Fresh Spinach is a great vegetable to use in wraps. Unless you plan to eat a wrap immediately, you want to avoid high water content vegetables like lettuce because they’ll get your wrap wet and gummy if its going to sit in your bag or briefcase for a few hours. Arugula is a nice vegetable to use as well.

Line wrap with mustard or your favorite spread, such as babaghanoush, ajvar, salsa, or hummus. Place lots of turkey over the bed of spinach. Add tomatoes and sprouts, liberally season with salt and fresh cracked pepper.

Wrap it up!

Eat!

12 Responses to Wrappin’ Them Turkey Leftovers

  1. Melissa says:

    Nothing wrong eating and savoring a turkey wrap sandwich with crunch and colors abounding! Mayo or no?

  2. Traditionally I would have used the mayo on my turkey sandwich– God how I love it — but these days I would say go with Guacamole, or Romesco sauce (cooked pureed red peppers with spices and olive oil) or the aforementioned Babaghanoush or Hummus to provide that moisture that dry turkey meat often needs. All the different kinds of flavored mustards and salsas are great too, just be careful of the ingredients. Stay away from heavy sugar content. More than likely you can make these spreads and condiments yourself, and they’ll taste better and will be healthier than their store-bought counterparts. They’ll stay in the fridge and the freezer for a while, too.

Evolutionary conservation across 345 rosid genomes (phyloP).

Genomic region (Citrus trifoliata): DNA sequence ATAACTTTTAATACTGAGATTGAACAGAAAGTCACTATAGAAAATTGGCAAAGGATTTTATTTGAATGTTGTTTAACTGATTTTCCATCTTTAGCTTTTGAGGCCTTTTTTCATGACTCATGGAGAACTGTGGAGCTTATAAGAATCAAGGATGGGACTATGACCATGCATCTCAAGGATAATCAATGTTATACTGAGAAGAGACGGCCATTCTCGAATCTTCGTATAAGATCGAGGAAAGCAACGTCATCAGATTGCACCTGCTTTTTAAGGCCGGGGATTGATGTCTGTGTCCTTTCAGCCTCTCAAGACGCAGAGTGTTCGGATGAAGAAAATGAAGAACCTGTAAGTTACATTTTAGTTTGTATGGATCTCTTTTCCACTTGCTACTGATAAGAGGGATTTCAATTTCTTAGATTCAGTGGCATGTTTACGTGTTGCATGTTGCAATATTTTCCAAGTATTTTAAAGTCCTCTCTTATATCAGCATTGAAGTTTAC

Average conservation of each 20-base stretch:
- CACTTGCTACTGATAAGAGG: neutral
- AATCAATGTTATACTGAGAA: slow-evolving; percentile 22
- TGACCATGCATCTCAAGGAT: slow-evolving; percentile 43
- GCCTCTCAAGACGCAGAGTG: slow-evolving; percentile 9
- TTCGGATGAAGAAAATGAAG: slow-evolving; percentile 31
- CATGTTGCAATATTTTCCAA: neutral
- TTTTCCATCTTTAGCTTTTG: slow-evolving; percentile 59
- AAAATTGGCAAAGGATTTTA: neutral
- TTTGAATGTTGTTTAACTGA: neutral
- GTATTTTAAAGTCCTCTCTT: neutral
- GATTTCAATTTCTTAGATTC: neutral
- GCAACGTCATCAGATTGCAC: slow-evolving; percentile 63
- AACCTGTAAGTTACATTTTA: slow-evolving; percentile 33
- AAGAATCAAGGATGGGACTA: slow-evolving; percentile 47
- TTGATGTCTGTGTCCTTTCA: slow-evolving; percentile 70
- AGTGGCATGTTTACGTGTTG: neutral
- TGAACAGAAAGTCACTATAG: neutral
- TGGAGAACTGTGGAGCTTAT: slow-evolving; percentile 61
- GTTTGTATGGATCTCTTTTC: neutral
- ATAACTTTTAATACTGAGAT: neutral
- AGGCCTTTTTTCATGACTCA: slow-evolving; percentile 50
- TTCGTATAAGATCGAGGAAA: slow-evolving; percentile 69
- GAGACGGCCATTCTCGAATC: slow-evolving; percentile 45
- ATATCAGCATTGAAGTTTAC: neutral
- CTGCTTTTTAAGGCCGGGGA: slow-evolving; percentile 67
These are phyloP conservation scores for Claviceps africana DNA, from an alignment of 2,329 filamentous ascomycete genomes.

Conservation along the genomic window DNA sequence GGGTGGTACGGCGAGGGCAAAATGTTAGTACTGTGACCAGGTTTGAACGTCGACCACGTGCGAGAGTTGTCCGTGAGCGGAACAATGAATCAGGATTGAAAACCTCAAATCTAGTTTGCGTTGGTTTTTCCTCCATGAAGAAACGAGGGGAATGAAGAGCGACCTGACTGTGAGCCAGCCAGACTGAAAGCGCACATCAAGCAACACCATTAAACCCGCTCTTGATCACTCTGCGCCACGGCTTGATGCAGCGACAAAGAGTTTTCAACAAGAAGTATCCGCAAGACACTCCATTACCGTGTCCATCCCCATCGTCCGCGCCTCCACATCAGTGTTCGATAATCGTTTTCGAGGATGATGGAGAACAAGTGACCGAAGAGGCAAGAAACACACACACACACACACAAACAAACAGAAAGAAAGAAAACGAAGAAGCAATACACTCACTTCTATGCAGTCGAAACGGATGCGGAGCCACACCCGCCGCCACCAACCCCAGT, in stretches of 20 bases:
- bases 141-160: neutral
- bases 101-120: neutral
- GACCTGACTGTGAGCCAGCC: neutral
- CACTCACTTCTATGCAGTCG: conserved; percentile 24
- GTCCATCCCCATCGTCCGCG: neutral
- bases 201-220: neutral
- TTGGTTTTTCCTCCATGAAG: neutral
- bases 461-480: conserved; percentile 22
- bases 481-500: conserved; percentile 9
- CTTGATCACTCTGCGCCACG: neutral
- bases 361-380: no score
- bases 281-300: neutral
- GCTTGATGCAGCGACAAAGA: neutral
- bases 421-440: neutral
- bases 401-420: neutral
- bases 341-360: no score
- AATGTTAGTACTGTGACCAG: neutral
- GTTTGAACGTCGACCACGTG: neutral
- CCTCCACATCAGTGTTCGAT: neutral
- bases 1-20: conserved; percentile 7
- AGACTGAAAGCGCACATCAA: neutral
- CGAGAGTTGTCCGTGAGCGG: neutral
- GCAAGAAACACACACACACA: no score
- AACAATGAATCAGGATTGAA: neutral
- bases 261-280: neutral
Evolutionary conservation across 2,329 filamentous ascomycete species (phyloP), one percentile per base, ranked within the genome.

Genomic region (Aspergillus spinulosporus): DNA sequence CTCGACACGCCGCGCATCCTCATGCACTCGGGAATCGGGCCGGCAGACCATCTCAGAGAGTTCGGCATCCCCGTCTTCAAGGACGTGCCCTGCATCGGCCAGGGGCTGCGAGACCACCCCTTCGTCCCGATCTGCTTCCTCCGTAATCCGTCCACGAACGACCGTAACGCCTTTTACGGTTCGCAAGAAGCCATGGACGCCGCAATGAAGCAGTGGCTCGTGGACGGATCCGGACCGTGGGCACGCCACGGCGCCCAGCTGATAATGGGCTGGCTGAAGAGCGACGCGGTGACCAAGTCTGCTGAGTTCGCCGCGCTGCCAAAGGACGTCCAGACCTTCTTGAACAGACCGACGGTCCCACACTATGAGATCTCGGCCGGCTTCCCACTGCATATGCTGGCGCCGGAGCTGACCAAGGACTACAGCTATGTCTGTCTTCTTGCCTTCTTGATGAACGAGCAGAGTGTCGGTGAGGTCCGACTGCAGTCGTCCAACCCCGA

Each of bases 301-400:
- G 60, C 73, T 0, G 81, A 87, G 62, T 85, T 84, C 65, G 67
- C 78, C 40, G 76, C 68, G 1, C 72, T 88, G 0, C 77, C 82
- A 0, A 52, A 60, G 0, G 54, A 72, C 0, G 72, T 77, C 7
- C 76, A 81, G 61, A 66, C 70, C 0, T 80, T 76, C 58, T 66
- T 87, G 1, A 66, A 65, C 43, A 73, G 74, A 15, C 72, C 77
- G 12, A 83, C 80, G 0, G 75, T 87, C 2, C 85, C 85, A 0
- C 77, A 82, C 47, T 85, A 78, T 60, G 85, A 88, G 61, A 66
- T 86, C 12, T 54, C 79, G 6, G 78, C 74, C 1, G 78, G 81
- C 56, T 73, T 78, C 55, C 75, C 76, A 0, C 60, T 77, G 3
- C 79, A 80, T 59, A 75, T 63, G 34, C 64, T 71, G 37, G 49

3. MichaelZ says:

    I’m going to try it with roasted peppers. Good color, and they don’t get as soggy as tomatoes do. Yor are already making “healthy” seem very inviting.

  4. Yes, I do them with roasted peppers as well. There’s a lot of variations you can do with these.

  5. Mike says:

    Watch out, guac, babaganoush – high fat. Mustard, salsa – low fat. Hummus – depends on how made. Of course if amount is small then it is a secondary concern. If you don’t have sodium issues, pickles and clear soups can help fill you up as well. In the end though, TOTAL calories is the key. I gained 15lbs. one year eating nothing but “healthy” items – I just had large portions of them! Water, either direct or indirect (soups, fruits, vegetables) really helps.